Tue, Nov 23, 2010 - Page 19 News List

Taiwan Beer’s China bid sparks ‘brawn drain’ fear


Lin Chih-chieh, playing for Taiwan, carries the ball against Iran in their men’s preliminary-round Group F basketball encounter at the Asian Games in Guangzhou, China, on Sunday. Iran won 73-72.


The Taiwan Beer basketball team’s bid to join China’s professional league has intensified concern that the nation is suffering a “brawn drain” to its giant neighbor.

Taiwan Beer, championship winners in 2006-2007 and 2007-2008, recently announced that they want to play in the Chinese Basketball Association (CBA) league, adding to an emerging exodus of players heading for China.

“We cannot stop players from making the most of their limited athletic lives, but rather than losing one after another to Chinese teams, our team could join the CBA,” head coach Richard Yan said.

The team, named after the signature product of their main sponsor, Taiwan Tobacco and Liquor Corp, would attract more backers and offer better deals to players once in the CBA, he said.

The plan raised a few eyebrows, with basketball authorities saying they opposed the team moving their big shots to China while leaving junior players in Taiwan’s Super Basketball League (SBL).

“Of course we hope top players stay in Taiwan ... We don’t want the SBL to become a sideshow to the CBA,” said Huang Chao-her, secretary-general of the Chinese Taipei Basketball Association.

While the association does not bar individual players from moving to China, it would be difficult for the Taiwan Beer team to get the green light because it has a state-funded sponsor, Huang said.

“Such a move would require the approval of various government agencies in charge of sports, labor, finance and China affairs. It is a very complicated matter,” Huang added.

Several top coaches reportedly backed Taiwan Beer, saying it is inevitable for local teams to tap into China’s vast market in the wake of dwindling box office income and funding.

For years Taiwan’s top athletes have gone to powerhouses such as the US and Japan in the hope of taking their careers to the next level, but increasing they are setting their sights on China.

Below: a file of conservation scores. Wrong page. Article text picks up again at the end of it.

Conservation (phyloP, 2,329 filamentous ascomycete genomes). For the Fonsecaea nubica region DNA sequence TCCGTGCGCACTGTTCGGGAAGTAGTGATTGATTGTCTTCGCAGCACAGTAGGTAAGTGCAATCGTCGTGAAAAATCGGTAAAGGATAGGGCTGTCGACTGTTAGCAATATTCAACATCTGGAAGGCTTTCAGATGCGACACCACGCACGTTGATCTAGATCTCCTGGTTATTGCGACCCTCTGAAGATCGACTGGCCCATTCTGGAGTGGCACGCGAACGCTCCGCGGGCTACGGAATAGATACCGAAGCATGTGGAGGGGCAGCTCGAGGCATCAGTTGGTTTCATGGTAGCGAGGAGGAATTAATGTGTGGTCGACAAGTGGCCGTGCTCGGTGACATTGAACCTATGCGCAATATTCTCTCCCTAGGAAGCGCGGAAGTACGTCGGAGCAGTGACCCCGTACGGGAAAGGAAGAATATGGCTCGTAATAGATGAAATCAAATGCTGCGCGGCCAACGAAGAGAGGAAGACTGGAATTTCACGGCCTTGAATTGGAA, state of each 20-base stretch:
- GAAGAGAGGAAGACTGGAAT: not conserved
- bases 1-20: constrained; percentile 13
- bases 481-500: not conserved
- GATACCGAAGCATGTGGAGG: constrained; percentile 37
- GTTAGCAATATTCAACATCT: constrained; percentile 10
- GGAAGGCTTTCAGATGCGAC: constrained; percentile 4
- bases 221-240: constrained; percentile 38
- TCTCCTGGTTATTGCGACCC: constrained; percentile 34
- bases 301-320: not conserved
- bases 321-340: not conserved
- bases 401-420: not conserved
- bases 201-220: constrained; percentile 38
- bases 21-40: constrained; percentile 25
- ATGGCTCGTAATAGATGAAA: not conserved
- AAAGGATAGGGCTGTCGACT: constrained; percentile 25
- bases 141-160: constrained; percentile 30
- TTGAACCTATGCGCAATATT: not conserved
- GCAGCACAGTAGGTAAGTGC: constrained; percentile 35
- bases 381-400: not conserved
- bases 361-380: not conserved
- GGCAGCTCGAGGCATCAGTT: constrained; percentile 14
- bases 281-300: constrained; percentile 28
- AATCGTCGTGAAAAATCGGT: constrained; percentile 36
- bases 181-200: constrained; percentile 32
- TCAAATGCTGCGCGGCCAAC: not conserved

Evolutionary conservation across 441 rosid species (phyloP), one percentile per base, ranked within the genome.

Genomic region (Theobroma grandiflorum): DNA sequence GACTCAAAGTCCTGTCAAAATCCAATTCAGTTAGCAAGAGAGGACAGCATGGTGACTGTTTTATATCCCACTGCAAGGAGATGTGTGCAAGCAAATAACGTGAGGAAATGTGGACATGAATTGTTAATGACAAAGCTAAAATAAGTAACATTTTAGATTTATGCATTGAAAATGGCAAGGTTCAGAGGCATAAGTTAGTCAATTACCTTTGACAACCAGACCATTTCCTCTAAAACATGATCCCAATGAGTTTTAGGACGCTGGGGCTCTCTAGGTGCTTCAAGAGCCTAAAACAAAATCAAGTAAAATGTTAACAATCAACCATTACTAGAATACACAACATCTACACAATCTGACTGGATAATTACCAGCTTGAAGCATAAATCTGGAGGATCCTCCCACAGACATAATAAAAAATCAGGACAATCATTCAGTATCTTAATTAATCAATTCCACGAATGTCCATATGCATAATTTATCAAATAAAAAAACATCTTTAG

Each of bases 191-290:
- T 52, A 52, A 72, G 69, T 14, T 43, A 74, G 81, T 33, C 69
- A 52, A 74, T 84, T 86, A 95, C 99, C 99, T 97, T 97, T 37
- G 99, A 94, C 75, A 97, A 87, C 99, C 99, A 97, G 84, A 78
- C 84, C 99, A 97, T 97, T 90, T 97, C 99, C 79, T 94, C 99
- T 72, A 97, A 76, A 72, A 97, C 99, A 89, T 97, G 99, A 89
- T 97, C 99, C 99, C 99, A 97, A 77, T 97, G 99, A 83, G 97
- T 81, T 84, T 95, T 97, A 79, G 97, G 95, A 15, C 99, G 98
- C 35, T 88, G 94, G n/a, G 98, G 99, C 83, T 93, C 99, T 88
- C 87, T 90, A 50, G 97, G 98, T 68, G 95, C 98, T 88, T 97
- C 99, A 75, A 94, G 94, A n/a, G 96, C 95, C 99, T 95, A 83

“The trend of going to China is unstoppable,” said Chu Yen-shuo, a Beijing-based Taiwanese sport critic and former chief editor of Hoop Taiwan magazine.

“Just like many European players joined the NBA, it’s only natural that people want to move where there is more money,” he said, adding top Chinese players can earn up to five times more than their Taiwanese peers.

Lin “the Beast” Chih-chieh, a former star forward of Taiwan Beer, was among the players and coaches who jumped on the bandwagon when he joined the Guangsha Lions in China’s Zhejiang Province last year.

“China’s environment is more competitive. There are more teams and I can vie with top Chinese and foreign players,” Lin said in a telephone interview.

“It’s a great opportunity to improve myself and boost my career. At my age it’s now or never for me to take on the challenge,” the 28-year-old said.

Basketball — both the NBA and the homegrown game — is wildly popular in China, with hundreds of millions of Chinese regularly watching NBA matches on television. Dozens of US players are playing in China’s professional leagues, with the highest-profile addition being the former NBA All-Star Stephon Marbury, who joined the Shanxi Brave Dragons this year.

Lin said Taiwanese players need to brace themselves for a major challenge if they want to play in the stressful and physically demanding Chinese league.

Huang cited the case of the Sina Lions as a warning about the dangers of wishful thinking about China.

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